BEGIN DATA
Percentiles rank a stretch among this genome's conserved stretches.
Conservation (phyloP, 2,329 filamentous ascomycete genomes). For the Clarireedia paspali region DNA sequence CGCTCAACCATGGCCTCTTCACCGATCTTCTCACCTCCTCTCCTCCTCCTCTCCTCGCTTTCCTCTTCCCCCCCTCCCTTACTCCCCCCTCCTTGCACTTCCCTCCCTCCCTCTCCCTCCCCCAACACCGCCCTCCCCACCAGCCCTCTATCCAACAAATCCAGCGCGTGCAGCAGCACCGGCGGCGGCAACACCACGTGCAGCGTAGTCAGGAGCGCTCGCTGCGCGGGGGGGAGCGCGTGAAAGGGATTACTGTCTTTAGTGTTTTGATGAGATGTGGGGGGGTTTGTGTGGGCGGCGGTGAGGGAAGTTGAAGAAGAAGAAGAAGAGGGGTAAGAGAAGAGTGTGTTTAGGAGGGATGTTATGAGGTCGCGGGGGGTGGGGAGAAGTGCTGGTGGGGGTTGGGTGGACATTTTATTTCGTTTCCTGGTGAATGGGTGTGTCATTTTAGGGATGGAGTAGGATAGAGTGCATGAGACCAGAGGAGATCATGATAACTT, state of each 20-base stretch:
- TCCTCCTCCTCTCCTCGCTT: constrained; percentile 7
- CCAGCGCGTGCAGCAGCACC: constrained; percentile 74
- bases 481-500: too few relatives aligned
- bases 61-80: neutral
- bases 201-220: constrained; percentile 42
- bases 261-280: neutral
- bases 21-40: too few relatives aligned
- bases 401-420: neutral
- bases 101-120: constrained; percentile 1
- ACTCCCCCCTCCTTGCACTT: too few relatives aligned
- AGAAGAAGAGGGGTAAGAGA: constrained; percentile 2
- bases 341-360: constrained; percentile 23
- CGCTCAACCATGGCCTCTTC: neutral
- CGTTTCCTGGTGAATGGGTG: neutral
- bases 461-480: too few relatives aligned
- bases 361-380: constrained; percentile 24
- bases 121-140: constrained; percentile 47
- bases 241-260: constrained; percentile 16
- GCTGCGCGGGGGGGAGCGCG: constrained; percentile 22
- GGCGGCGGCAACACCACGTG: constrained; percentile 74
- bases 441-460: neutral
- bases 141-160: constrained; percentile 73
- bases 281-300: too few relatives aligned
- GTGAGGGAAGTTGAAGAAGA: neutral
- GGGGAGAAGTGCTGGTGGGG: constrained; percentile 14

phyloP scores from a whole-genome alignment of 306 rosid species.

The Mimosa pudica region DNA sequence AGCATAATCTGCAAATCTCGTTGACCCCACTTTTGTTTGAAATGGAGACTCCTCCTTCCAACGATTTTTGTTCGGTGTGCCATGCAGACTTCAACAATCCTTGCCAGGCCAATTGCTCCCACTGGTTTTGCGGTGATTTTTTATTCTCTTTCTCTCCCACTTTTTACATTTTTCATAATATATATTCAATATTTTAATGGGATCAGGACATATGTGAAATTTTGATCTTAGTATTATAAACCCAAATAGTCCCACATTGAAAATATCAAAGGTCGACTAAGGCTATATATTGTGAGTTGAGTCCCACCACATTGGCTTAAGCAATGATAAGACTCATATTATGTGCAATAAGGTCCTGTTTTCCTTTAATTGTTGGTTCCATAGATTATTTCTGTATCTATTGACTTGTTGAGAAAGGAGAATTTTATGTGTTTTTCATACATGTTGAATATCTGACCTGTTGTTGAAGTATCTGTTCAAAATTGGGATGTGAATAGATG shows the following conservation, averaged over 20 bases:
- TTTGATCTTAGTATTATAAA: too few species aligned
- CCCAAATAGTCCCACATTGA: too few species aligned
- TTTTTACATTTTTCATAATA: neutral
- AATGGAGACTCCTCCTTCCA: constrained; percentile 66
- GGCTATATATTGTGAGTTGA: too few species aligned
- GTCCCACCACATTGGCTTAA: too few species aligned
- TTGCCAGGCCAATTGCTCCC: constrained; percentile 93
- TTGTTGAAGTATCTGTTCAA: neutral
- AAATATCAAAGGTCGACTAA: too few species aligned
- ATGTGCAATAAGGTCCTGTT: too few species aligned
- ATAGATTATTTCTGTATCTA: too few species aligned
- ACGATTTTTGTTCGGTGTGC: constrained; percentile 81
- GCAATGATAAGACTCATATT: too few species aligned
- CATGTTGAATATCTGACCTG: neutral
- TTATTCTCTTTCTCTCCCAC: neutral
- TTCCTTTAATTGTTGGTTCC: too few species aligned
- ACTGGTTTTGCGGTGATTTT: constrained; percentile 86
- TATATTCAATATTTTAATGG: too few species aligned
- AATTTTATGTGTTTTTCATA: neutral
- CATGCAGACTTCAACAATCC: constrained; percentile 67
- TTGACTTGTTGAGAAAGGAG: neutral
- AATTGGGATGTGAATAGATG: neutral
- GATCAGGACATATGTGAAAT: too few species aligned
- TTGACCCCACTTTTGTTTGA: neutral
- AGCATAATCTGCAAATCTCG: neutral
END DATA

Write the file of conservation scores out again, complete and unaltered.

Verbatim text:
Percentiles rank a stretch among this genome's conserved stretches.
Conservation (phyloP, 2,329 filamentous ascomycete genomes). For the Clarireedia paspali region DNA sequence CGCTCAACCATGGCCTCTTCACCGATCTTCTCACCTCCTCTCCTCCTCCTCTCCTCGCTTTCCTCTTCCCCCCCTCCCTTACTCCCCCCTCCTTGCACTTCCCTCCCTCCCTCTCCCTCCCCCAACACCGCCCTCCCCACCAGCCCTCTATCCAACAAATCCAGCGCGTGCAGCAGCACCGGCGGCGGCAACACCACGTGCAGCGTAGTCAGGAGCGCTCGCTGCGCGGGGGGGAGCGCGTGAAAGGGATTACTGTCTTTAGTGTTTTGATGAGATGTGGGGGGGTTTGTGTGGGCGGCGGTGAGGGAAGTTGAAGAAGAAGAAGAAGAGGGGTAAGAGAAGAGTGTGTTTAGGAGGGATGTTATGAGGTCGCGGGGGGTGGGGAGAAGTGCTGGTGGGGGTTGGGTGGACATTTTATTTCGTTTCCTGGTGAATGGGTGTGTCATTTTAGGGATGGAGTAGGATAGAGTGCATGAGACCAGAGGAGATCATGATAACTT, state of each 20-base stretch:
- TCCTCCTCCTCTCCTCGCTT: constrained; percentile 7
- CCAGCGCGTGCAGCAGCACC: constrained; percentile 74
- bases 481-500: too few relatives aligned
- bases 61-80: neutral
- bases 201-220: constrained; percentile 42
- bases 261-280: neutral
- bases 21-40: too few relatives aligned
- bases 401-420: neutral
- bases 101-120: constrained; percentile 1
- ACTCCCCCCTCCTTGCACTT: too few relatives aligned
- AGAAGAAGAGGGGTAAGAGA: constrained; percentile 2
- bases 341-360: constrained; percentile 23
- CGCTCAACCATGGCCTCTTC: neutral
- CGTTTCCTGGTGAATGGGTG: neutral
- bases 461-480: too few relatives aligned
- bases 361-380: constrained; percentile 24
- bases 121-140: constrained; percentile 47
- bases 241-260: constrained; percentile 16
- GCTGCGCGGGGGGGAGCGCG: constrained; percentile 22
- GGCGGCGGCAACACCACGTG: constrained; percentile 74
- bases 441-460: neutral
- bases 141-160: constrained; percentile 73
- bases 281-300: too few relatives aligned
- GTGAGGGAAGTTGAAGAAGA: neutral
- GGGGAGAAGTGCTGGTGGGG: constrained; percentile 14

phyloP scores from a whole-genome alignment of 306 rosid species.

The Mimosa pudica region DNA sequence AGCATAATCTGCAAATCTCGTTGACCCCACTTTTGTTTGAAATGGAGACTCCTCCTTCCAACGATTTTTGTTCGGTGTGCCATGCAGACTTCAACAATCCTTGCCAGGCCAATTGCTCCCACTGGTTTTGCGGTGATTTTTTATTCTCTTTCTCTCCCACTTTTTACATTTTTCATAATATATATTCAATATTTTAATGGGATCAGGACATATGTGAAATTTTGATCTTAGTATTATAAACCCAAATAGTCCCACATTGAAAATATCAAAGGTCGACTAAGGCTATATATTGTGAGTTGAGTCCCACCACATTGGCTTAAGCAATGATAAGACTCATATTATGTGCAATAAGGTCCTGTTTTCCTTTAATTGTTGGTTCCATAGATTATTTCTGTATCTATTGACTTGTTGAGAAAGGAGAATTTTATGTGTTTTTCATACATGTTGAATATCTGACCTGTTGTTGAAGTATCTGTTCAAAATTGGGATGTGAATAGATG shows the following conservation, averaged over 20 bases:
- TTTGATCTTAGTATTATAAA: too few species aligned
- CCCAAATAGTCCCACATTGA: too few species aligned
- TTTTTACATTTTTCATAATA: neutral
- AATGGAGACTCCTCCTTCCA: constrained; percentile 66
- GGCTATATATTGTGAGTTGA: too few species aligned
- GTCCCACCACATTGGCTTAA: too few species aligned
- TTGCCAGGCCAATTGCTCCC: constrained; percentile 93
- TTGTTGAAGTATCTGTTCAA: neutral
- AAATATCAAAGGTCGACTAA: too few species aligned
- ATGTGCAATAAGGTCCTGTT: too few species aligned
- ATAGATTATTTCTGTATCTA: too few species aligned
- ACGATTTTTGTTCGGTGTGC: constrained; percentile 81
- GCAATGATAAGACTCATATT: too few species aligned
- CATGTTGAATATCTGACCTG: neutral
- TTATTCTCTTTCTCTCCCAC: neutral
- TTCCTTTAATTGTTGGTTCC: too few species aligned
- ACTGGTTTTGCGGTGATTTT: constrained; percentile 86
- TATATTCAATATTTTAATGG: too few species aligned
- AATTTTATGTGTTTTTCATA: neutral
- CATGCAGACTTCAACAATCC: constrained; percentile 67
- TTGACTTGTTGAGAAAGGAG: neutral
- AATTGGGATGTGAATAGATG: neutral
- GATCAGGACATATGTGAAAT: too few species aligned
- TTGACCCCACTTTTGTTTGA: neutral
- AGCATAATCTGCAAATCTCG: neutral